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‘X-Files': David Duchovny and Gillian Anderson Disagree on Their Chemistry

TCA 2016: Stars of Fox’s six-episode revival series banter about being Mulder and Scully

Much of the success of the original “X-Files” rested on the chemistry between stars David Duchovny and Gillian Anderson in the roles of Mulder and Scully.

More than a decade since the show ended, that magic potion is something they’re still struggling to define.

“David and Gillian, when we first cast them, they had very little contact,” recalled “X-Files” creator and showrunner Chris Carter Friday during a Television Critics Association panel for the revival series on Fox. “So they were cast separately, we didn’t know whether or not they would have chemistry. … It wasn’t until the day they were both in Mulder’s office, and they both just lit up, and it’s been the same ever since.”

Duchovny thinks his chemistry with Anderson has grown into something else during the past 24 years.

“At this point, having known each other and worked with each other so much, we’ve gone beyond chemistry, to history, which is a very cool thing to play as well,” he said. “We’ve all seen movies or TV shows where you see mother and daughter or father and son and you’re like, there’s no way. There’s no history, it doesn’t feel like history. But Gillian and I actually have history, so we don’t have to play it.”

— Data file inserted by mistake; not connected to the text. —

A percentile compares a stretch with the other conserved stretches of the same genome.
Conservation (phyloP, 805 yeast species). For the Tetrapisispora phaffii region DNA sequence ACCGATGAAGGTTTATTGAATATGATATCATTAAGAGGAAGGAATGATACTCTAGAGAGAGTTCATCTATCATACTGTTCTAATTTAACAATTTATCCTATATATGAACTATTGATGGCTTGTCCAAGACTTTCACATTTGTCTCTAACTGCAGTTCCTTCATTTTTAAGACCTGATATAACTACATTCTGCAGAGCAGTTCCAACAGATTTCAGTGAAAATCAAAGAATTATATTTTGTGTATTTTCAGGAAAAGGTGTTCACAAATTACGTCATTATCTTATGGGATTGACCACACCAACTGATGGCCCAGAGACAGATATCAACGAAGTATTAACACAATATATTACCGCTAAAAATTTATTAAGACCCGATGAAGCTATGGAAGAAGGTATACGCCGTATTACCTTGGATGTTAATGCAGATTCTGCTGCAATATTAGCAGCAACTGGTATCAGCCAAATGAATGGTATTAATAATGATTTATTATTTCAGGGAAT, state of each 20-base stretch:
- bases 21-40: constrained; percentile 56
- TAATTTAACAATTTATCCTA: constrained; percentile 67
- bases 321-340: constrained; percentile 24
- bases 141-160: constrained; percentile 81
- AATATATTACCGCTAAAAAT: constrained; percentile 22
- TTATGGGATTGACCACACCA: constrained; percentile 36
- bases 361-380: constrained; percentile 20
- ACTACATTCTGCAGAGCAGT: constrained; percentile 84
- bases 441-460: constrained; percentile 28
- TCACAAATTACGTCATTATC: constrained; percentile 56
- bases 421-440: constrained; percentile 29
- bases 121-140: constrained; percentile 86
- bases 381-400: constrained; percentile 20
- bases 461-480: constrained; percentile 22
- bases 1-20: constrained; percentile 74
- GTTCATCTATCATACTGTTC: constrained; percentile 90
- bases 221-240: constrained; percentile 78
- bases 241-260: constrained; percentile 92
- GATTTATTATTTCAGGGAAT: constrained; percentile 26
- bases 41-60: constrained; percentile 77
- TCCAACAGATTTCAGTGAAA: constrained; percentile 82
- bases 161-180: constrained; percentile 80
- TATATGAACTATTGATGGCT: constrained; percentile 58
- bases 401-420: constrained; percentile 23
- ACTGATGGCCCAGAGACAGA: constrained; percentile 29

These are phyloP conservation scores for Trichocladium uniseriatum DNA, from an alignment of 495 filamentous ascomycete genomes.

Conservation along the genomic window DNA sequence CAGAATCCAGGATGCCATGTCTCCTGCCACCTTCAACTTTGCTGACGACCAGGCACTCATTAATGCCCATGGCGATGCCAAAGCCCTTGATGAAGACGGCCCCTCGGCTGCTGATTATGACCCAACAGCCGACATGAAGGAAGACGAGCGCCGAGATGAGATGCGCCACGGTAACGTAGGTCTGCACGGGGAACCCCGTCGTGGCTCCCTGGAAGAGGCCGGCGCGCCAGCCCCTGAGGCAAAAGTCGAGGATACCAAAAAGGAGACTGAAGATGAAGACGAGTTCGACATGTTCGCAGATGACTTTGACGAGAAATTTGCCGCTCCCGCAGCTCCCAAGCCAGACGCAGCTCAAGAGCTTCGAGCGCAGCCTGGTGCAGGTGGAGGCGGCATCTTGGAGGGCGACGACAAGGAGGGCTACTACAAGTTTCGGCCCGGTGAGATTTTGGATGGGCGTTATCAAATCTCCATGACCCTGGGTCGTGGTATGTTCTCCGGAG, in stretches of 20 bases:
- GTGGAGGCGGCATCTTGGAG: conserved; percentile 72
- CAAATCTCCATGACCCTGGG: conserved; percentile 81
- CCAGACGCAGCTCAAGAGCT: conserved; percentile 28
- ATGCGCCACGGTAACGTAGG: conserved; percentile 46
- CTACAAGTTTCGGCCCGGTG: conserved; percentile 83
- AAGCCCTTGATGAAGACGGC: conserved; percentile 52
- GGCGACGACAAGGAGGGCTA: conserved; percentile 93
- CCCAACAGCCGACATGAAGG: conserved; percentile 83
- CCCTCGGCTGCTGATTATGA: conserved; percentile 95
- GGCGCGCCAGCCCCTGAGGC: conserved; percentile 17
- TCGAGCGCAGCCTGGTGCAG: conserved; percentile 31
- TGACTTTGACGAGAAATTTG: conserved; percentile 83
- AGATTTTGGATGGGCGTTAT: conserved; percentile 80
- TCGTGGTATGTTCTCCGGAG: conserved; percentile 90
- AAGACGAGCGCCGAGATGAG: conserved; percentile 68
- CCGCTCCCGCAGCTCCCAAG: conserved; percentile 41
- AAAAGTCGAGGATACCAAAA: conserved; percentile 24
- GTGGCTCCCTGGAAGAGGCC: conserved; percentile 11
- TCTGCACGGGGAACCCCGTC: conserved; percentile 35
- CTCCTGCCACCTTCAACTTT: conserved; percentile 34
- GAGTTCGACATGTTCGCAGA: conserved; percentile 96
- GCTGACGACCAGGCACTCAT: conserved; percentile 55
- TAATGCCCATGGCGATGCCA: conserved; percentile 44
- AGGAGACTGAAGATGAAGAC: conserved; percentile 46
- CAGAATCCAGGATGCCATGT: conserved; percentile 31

“I don’t buy that,” Anderson retorted, prompting Carter to quip, “You’re seeing the chemistry right here.”

“I’m not saying we don’t have chemistry. We have chemistry and history, we’re going to try to get biology too,” Duchovny joked.

The stars also admitted that they took a long time to embrace their iconic roles and that they would always be largely defined by “The X-Files” to a large chunk of fans.

“It took me a long time to embrace it after we were done with the series,” Anderson said. “It took a good decade to suddenly start thinking of it as the gift that it was, and to properly appreciate the opportunity that I had, and also how fortunate I was to play such a great, iconic character on a show that was iconic in and of itself, and for such a long time. It could have been something else. It could have been something I hated, or something. It suddenly hit me some time later.”

Duchovny agreed.

“It took a while to recognize it as the gift that it was, and that’s why we’re able to come back now,” he said. “I think also it acted as a spur to go out and do more work, to keep expanding myself as an artist. It was both a gift and a spur to want to not settle after it was done. So on both levels, it’s been a gift in that way.”

The six-episode “X-Files” event series will debut Jan. 24 at 8 p.m. ET on Fox.